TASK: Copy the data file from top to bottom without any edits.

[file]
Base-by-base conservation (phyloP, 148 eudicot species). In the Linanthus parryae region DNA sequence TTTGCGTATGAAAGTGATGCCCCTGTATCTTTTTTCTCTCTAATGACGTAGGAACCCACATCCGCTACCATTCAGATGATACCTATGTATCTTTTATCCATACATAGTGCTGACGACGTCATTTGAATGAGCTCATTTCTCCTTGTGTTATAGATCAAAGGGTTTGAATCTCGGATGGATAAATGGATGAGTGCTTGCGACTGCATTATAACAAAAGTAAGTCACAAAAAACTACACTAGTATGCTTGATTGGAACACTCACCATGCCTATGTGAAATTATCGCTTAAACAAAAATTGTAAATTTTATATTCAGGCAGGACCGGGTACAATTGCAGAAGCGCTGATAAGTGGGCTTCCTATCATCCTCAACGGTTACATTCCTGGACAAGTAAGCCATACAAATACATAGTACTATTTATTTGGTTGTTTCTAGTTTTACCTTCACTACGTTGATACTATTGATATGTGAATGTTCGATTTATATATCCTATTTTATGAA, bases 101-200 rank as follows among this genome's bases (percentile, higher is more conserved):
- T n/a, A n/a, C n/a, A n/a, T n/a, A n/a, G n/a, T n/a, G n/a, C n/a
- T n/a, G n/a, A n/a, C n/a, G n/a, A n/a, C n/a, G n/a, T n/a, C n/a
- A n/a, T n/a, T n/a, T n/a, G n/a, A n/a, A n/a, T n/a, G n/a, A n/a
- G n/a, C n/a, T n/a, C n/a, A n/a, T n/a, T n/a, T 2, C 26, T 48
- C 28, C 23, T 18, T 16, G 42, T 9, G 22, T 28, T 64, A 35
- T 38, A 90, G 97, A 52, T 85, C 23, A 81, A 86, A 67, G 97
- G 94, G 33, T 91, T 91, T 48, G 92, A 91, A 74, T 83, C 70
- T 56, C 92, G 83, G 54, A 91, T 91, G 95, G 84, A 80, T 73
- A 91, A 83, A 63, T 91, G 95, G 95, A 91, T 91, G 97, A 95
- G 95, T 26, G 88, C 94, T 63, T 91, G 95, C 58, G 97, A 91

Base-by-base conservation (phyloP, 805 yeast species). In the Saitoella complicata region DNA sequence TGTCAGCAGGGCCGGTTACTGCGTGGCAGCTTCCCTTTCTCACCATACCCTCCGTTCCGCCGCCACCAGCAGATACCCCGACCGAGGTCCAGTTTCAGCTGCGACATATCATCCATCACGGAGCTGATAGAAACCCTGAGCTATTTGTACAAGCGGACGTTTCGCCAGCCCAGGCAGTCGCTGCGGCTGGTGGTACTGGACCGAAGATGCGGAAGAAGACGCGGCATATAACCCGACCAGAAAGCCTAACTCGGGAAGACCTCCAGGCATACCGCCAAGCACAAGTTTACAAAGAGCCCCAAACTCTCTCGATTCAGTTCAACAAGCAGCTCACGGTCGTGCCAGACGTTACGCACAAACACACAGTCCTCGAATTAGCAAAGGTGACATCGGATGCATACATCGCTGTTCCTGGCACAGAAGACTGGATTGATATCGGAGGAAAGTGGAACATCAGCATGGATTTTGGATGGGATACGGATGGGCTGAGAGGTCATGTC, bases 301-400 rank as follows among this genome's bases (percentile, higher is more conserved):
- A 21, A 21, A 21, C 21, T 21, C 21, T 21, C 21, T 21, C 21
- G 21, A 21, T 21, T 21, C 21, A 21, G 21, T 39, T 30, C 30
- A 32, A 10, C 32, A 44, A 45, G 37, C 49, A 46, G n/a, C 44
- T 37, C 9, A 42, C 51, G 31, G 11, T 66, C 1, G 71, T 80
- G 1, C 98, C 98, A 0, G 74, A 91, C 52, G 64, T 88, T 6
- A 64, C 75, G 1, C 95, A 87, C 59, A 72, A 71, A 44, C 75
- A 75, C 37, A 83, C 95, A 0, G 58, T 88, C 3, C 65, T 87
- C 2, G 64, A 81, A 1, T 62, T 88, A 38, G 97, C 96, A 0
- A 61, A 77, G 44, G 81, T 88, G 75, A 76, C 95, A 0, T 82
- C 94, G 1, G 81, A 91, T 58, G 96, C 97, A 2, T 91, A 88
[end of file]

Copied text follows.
Base-by-base conservation (phyloP, 148 eudicot species). In the Linanthus parryae region DNA sequence TTTGCGTATGAAAGTGATGCCCCTGTATCTTTTTTCTCTCTAATGACGTAGGAACCCACATCCGCTACCATTCAGATGATACCTATGTATCTTTTATCCATACATAGTGCTGACGACGTCATTTGAATGAGCTCATTTCTCCTTGTGTTATAGATCAAAGGGTTTGAATCTCGGATGGATAAATGGATGAGTGCTTGCGACTGCATTATAACAAAAGTAAGTCACAAAAAACTACACTAGTATGCTTGATTGGAACACTCACCATGCCTATGTGAAATTATCGCTTAAACAAAAATTGTAAATTTTATATTCAGGCAGGACCGGGTACAATTGCAGAAGCGCTGATAAGTGGGCTTCCTATCATCCTCAACGGTTACATTCCTGGACAAGTAAGCCATACAAATACATAGTACTATTTATTTGGTTGTTTCTAGTTTTACCTTCACTACGTTGATACTATTGATATGTGAATGTTCGATTTATATATCCTATTTTATGAA, bases 101-200 rank as follows among this genome's bases (percentile, higher is more conserved):
- T n/a, A n/a, C n/a, A n/a, T n/a, A n/a, G n/a, T n/a, G n/a, C n/a
- T n/a, G n/a, A n/a, C n/a, G n/a, A n/a, C n/a, G n/a, T n/a, C n/a
- A n/a, T n/a, T n/a, T n/a, G n/a, A n/a, A n/a, T n/a, G n/a, A n/a
- G n/a, C n/a, T n/a, C n/a, A n/a, T n/a, T n/a, T 2, C 26, T 48
- C 28, C 23, T 18, T 16, G 42, T 9, G 22, T 28, T 64, A 35
- T 38, A 90, G 97, A 52, T 85, C 23, A 81, A 86, A 67, G 97
- G 94, G 33, T 91, T 91, T 48, G 92, A 91, A 74, T 83, C 70
- T 56, C 92, G 83, G 54, A 91, T 91, G 95, G 84, A 80, T 73
- A 91, A 83, A 63, T 91, G 95, G 95, A 91, T 91, G 97, A 95
- G 95, T 26, G 88, C 94, T 63, T 91, G 95, C 58, G 97, A 91

Base-by-base conservation (phyloP, 805 yeast species). In the Saitoella complicata region DNA sequence TGTCAGCAGGGCCGGTTACTGCGTGGCAGCTTCCCTTTCTCACCATACCCTCCGTTCCGCCGCCACCAGCAGATACCCCGACCGAGGTCCAGTTTCAGCTGCGACATATCATCCATCACGGAGCTGATAGAAACCCTGAGCTATTTGTACAAGCGGACGTTTCGCCAGCCCAGGCAGTCGCTGCGGCTGGTGGTACTGGACCGAAGATGCGGAAGAAGACGCGGCATATAACCCGACCAGAAAGCCTAACTCGGGAAGACCTCCAGGCATACCGCCAAGCACAAGTTTACAAAGAGCCCCAAACTCTCTCGATTCAGTTCAACAAGCAGCTCACGGTCGTGCCAGACGTTACGCACAAACACACAGTCCTCGAATTAGCAAAGGTGACATCGGATGCATACATCGCTGTTCCTGGCACAGAAGACTGGATTGATATCGGAGGAAAGTGGAACATCAGCATGGATTTTGGATGGGATACGGATGGGCTGAGAGGTCATGTC, bases 301-400 rank as follows among this genome's bases (percentile, higher is more conserved):
- A 21, A 21, A 21, C 21, T 21, C 21, T 21, C 21, T 21, C 21
- G 21, A 21, T 21, T 21, C 21, A 21, G 21, T 39, T 30, C 30
- A 32, A 10, C 32, A 44, A 45, G 37, C 49, A 46, G n/a, C 44
- T 37, C 9, A 42, C 51, G 31, G 11, T 66, C 1, G 71, T 80
- G 1, C 98, C 98, A 0, G 74, A 91, C 52, G 64, T 88, T 6
- A 64, C 75, G 1, C 95, A 87, C 59, A 72, A 71, A 44, C 75
- A 75, C 37, A 83, C 95, A 0, G 58, T 88, C 3, C 65, T 87
- C 2, G 64, A 81, A 1, T 62, T 88, A 38, G 97, C 96, A 0
- A 61, A 77, G 44, G 81, T 88, G 75, A 76, C 95, A 0, T 82
- C 94, G 1, G 81, A 91, T 58, G 96, C 97, A 2, T 91, A 88